MARGE SKUBIC: The work that we’re doing as part of theClosed Loop Healthcare, Smart America Challenge team, we’vebeen developing this in-home monitoring system that willdetect subtle changes in health with passive sensing. We’ve gota number of different sensing systems that we’ve developedover the years. And it all forms as clinical decision support How To Do On This Week’s Tidbit system so we look for very subtle changes in the sensordata that may indicate changes in health. This helps these people get the help they need early so that we can treat theseand address these health problems when they’re stillsmall, before they become catastrophic.
So we have anumber of different things that we’re detecting and it ranges,everything from very simple, passive infrared motion sensingthat detects motion in a particular area. We compute whatwe call a motion density, the measure of overall activity hi welcome to C@A we are here to take you memories to new feel of smarter and safer World with the world’… level. Then we also track gait, walking speeds, stride times,stride length. We look for subtle changes in those parameters as well. And we also have a bed sensor that capturespulse and respiration as well as restlessness in bed. We foundover the years that the bed sensor is actually quite key tobeing able to detect very early signs of health changes. We’vebeen deploying these over the years, in TigerPlace, which is asenior housing facility in Columbia, Missouri.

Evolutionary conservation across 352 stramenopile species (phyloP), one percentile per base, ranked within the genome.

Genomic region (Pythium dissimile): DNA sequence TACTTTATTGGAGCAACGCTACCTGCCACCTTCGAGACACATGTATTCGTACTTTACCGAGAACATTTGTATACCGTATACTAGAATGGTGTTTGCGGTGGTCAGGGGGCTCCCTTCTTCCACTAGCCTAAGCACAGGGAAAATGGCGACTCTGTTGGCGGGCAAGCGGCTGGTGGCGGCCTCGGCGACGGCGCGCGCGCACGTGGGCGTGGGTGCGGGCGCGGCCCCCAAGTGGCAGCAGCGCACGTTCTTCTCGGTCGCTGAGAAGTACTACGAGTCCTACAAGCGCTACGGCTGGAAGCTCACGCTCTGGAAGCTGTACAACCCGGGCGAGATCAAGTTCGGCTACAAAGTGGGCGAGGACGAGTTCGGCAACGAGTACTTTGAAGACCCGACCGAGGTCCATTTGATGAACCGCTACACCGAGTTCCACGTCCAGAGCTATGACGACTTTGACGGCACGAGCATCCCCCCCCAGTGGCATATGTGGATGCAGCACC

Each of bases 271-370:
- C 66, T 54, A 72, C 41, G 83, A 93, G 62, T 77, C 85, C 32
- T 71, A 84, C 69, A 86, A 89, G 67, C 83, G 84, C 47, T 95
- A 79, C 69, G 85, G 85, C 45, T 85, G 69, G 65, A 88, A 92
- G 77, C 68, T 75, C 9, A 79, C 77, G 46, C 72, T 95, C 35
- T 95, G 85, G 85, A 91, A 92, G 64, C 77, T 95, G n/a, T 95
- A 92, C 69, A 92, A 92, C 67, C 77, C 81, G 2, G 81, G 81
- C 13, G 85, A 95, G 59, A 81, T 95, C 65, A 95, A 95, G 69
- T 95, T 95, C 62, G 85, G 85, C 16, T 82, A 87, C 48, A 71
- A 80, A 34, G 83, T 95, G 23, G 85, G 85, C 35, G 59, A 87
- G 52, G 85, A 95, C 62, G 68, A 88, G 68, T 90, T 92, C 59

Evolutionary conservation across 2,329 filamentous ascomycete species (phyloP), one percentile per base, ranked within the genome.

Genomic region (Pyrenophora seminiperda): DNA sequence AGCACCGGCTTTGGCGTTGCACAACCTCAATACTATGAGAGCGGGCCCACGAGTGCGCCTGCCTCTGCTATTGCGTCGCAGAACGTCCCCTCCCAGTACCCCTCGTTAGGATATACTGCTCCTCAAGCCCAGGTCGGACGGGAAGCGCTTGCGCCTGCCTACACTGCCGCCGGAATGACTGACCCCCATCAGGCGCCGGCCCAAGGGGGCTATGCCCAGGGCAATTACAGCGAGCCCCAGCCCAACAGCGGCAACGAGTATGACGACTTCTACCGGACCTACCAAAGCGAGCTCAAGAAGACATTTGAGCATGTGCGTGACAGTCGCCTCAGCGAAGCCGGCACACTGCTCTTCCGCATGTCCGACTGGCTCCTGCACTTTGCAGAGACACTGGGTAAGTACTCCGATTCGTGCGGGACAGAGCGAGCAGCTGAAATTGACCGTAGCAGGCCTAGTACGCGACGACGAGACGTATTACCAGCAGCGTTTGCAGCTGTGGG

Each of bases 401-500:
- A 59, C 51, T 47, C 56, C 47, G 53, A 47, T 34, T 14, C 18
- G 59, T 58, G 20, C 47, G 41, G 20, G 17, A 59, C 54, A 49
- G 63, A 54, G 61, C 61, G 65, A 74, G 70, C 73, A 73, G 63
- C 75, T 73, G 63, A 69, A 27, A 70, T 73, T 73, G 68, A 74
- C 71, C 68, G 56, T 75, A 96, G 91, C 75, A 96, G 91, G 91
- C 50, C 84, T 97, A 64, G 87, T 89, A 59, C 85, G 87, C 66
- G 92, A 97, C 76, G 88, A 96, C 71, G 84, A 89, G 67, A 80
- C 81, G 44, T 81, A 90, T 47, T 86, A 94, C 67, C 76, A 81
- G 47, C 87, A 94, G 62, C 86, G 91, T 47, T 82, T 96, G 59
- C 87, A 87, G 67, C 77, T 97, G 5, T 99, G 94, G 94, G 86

We’ve alsotested it in senior housing in Cedar Falls, Iowa throughanother NSF grant. I really wanted us to figure out how wecould take this in-home data and use it to inform the treatmentthat happens in a hospital. Likewise, whatever happens inthe hospital, we want to use that to inform how this datagets used when a person comes back into the home. And so wewanted to really close that loop. And that’s what we’ve donewith this whole process. ♫MUSIC♫